It’s worth noting that the QuietComfort 45 lacks a configurable EQ (this is still a 700-only feature), which may turn off certain audiophiles. Furthermore, without power, the Active EQ does not function, resulting in poor sound quality while using the headphones in wired mode after the battery has died.
Active Noise Cancellation
Fans of Bose’s noise-cancelling technology already know how excellent it is. It’s why so many of them have purchased earlier QuietComfort versions. The QC 45 enhances your ability to utilize ANC rather than setting a new benchmark for it, which is perhaps more significant. We still get that lovely quiet when the cans filter out undesirable noises, but the action button on the left earcup now lets you switch between full ANC and full transparency practically immediately.
The QC 45’s ANC and transparency aren’t quite as excellent as the Bose NC 700’s, and they lack the WH-1000XM4’s smart bells and whistles like speech recognition, but that doesn’t stop them from being a superb set of noise-cancelling cans.
Due to the addition of a fourth microphone, the QC 45 is supposed to offer better voice calling than the QC35 II. That may be true, but for phone calls, they’re still no match for the NC 700.
Although external noises are effectively suppressed, the algorithm used by Bose to do so can occasionally interfere with your speech, especially when those outside sounds become very loud. When the environment is quieter, your callers will be able to hear you well. The QC 45, on the other hand, makes it seem as though you’re standing two or three feet away from the microphone in both calm and noisy situations, which is rare. This does not affect clarity, but it does take away the low-end frequencies that give your voice warmth and resonance.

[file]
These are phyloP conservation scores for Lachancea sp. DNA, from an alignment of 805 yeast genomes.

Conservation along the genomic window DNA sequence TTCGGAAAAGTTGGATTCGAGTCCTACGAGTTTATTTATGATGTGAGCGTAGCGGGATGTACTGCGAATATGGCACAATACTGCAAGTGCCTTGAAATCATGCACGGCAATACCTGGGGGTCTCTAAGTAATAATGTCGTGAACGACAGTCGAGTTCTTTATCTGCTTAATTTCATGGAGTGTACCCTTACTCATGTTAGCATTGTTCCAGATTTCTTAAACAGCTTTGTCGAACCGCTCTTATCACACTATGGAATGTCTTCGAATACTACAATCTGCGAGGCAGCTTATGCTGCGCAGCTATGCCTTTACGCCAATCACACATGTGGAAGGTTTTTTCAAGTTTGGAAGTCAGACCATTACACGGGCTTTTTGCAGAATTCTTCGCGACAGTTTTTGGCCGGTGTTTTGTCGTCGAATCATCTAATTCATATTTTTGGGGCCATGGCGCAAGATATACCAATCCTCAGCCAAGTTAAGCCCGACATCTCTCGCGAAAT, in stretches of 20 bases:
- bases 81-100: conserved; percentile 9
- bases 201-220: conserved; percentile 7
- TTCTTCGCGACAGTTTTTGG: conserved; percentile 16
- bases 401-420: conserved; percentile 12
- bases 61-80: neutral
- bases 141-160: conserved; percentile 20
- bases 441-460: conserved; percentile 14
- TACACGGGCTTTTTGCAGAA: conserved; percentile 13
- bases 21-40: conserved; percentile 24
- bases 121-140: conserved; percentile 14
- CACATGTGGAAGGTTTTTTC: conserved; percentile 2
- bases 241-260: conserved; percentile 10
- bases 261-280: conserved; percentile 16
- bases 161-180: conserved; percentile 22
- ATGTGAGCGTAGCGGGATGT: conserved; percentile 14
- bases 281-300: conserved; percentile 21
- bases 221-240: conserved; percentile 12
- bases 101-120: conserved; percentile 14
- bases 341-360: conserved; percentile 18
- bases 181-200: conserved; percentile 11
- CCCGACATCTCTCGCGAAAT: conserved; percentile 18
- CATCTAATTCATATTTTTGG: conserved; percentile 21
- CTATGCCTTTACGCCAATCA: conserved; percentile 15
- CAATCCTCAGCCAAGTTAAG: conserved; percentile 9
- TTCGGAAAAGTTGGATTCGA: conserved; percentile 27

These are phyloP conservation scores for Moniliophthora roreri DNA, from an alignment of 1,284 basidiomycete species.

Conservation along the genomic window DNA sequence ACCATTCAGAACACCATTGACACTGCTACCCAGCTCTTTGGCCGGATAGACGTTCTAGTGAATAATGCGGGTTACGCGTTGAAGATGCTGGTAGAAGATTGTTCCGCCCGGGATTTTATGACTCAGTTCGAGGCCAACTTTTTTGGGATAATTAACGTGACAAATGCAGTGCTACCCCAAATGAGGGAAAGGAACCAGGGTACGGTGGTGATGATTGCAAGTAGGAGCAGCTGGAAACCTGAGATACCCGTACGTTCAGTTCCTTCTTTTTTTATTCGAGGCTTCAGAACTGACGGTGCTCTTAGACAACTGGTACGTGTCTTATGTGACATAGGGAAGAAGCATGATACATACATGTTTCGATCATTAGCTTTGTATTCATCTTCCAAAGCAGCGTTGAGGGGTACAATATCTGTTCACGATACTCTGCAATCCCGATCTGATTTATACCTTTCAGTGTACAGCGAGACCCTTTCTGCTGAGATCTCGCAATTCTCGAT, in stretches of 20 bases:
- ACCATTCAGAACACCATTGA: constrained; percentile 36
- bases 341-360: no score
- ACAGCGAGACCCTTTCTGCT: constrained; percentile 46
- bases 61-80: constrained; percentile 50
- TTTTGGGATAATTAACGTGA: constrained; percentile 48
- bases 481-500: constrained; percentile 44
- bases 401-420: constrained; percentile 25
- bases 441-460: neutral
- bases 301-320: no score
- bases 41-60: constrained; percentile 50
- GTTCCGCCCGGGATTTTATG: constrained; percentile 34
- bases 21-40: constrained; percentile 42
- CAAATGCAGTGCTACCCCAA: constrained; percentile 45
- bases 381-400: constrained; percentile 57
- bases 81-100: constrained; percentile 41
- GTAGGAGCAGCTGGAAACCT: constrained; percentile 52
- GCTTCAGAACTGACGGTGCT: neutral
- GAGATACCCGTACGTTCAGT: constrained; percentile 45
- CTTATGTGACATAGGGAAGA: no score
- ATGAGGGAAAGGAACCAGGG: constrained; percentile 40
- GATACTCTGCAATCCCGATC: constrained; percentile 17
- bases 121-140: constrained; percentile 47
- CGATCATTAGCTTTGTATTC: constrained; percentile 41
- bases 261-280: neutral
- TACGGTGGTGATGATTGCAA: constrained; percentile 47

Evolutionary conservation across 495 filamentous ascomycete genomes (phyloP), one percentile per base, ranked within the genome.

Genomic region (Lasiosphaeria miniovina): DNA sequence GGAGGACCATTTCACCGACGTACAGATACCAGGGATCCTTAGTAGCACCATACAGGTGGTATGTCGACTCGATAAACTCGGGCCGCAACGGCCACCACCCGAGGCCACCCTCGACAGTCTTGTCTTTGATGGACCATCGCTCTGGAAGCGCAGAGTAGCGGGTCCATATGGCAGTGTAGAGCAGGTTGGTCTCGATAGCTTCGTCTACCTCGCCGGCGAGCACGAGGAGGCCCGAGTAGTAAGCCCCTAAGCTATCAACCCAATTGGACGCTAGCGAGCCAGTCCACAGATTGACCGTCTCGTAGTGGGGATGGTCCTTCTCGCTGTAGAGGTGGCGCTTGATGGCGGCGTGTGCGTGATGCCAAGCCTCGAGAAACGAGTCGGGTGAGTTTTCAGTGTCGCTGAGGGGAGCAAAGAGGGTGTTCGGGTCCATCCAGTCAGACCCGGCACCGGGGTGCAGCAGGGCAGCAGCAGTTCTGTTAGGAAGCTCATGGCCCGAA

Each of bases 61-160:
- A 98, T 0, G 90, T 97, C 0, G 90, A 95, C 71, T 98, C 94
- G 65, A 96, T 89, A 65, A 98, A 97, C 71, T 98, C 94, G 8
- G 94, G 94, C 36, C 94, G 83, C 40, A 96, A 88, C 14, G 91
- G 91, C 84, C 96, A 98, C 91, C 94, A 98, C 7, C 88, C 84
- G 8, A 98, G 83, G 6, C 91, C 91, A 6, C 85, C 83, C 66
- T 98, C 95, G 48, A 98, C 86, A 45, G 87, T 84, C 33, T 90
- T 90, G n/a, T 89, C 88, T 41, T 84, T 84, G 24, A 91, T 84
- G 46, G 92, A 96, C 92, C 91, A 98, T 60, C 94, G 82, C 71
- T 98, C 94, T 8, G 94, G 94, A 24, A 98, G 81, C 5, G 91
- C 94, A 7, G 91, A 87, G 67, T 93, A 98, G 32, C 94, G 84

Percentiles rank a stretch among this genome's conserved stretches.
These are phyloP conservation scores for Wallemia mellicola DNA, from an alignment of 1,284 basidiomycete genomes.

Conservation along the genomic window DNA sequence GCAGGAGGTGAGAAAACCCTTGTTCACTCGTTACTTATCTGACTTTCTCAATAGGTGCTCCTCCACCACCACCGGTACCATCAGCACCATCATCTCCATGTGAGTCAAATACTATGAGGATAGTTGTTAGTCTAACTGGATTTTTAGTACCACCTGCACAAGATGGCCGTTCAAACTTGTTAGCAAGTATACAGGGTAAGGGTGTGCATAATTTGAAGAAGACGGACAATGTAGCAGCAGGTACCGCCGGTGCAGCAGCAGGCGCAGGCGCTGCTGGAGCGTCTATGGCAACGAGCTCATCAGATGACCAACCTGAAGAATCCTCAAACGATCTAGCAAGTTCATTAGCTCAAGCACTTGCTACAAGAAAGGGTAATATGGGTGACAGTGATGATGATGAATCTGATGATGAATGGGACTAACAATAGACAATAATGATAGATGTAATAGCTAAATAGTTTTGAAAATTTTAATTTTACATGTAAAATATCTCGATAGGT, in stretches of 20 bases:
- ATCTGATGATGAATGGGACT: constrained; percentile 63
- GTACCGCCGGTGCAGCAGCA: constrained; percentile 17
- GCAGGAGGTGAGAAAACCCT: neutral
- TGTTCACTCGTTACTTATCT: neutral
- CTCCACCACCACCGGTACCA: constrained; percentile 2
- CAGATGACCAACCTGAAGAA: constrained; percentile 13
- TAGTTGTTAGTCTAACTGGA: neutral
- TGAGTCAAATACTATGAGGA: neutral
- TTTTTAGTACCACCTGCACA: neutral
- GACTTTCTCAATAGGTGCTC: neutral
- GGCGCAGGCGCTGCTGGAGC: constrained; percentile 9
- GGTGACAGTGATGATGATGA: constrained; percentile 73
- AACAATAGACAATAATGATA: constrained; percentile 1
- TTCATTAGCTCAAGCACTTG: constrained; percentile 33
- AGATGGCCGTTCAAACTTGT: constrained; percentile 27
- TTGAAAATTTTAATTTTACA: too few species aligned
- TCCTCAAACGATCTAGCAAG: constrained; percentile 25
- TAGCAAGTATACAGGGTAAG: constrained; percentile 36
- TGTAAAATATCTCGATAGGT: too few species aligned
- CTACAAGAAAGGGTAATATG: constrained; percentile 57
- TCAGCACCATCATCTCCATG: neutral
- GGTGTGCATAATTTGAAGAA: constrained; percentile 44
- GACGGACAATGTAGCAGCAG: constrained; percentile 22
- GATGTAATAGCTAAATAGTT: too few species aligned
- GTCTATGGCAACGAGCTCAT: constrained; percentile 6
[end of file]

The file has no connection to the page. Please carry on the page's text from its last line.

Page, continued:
If calling is important to you, the NC 700 or JBL Tour One are the best full-size headphones I’ve tried for call quality.
The Bose QuietComfort 45 takes a tried-and-true formula and improves it with features like longer battery life, USB-C charging, and easier/faster control over ANC settings, although some users may miss the things Bose left off.
Is there a Better Alternative Wireless Headphones?
If you don’t mind having to have a MicroUSB charging cord on hand and value being able to use Google Assistant or Amazon Alexa from your headphones, the $299 QuietComfort 35 II is a terrific option.
If call quality is important to you, the JBL Tour One is an excellent choice. They’re not as comfortable as the QC 45 and don’t perform as well with ANC, but they do provide hands-free access to voice assistants. They have a longer battery life as well.
The Bose Noise Cancelling Headphones 700, if you can afford them, including many of the capabilities that the QC 45 lacks, such as voice assistants, variable ANC, EQ control, and great call quality.
How long do you think they’ll last?
The QuietComfort 45 is no exception to Bose’s high-quality construction. These headphones should last you a long time, and even if the ear cushions wear out, you can easily replace them. You should avoid getting them wet because they lack any type of certified water-resistance rating. Bose offers a one-year guarantee on its powered devices, such as the QC 45.
It is worth it to buy Bose QuietComfort 45 Wireless Headphone?
Yes. The QC 45 is a great update to Bose’s famous QuietComfort headphones, making them even better for travel and music.
Best Alternative Noise Cancelling Headphones
Anker Soundcore Life Q20 Headphones
Soundcore by Anker Life Q30 Headphones
Beats Studio3 Wireless Headphones
Sony Noise Cancelling Headphones
Bose Noise Cancelling Headphones 700
- Bose QuietComfort 45 Headphones
The QC45 noise-canceling headphones provide fantastic sound, great noise-canceling, decent headset performance, and long battery life.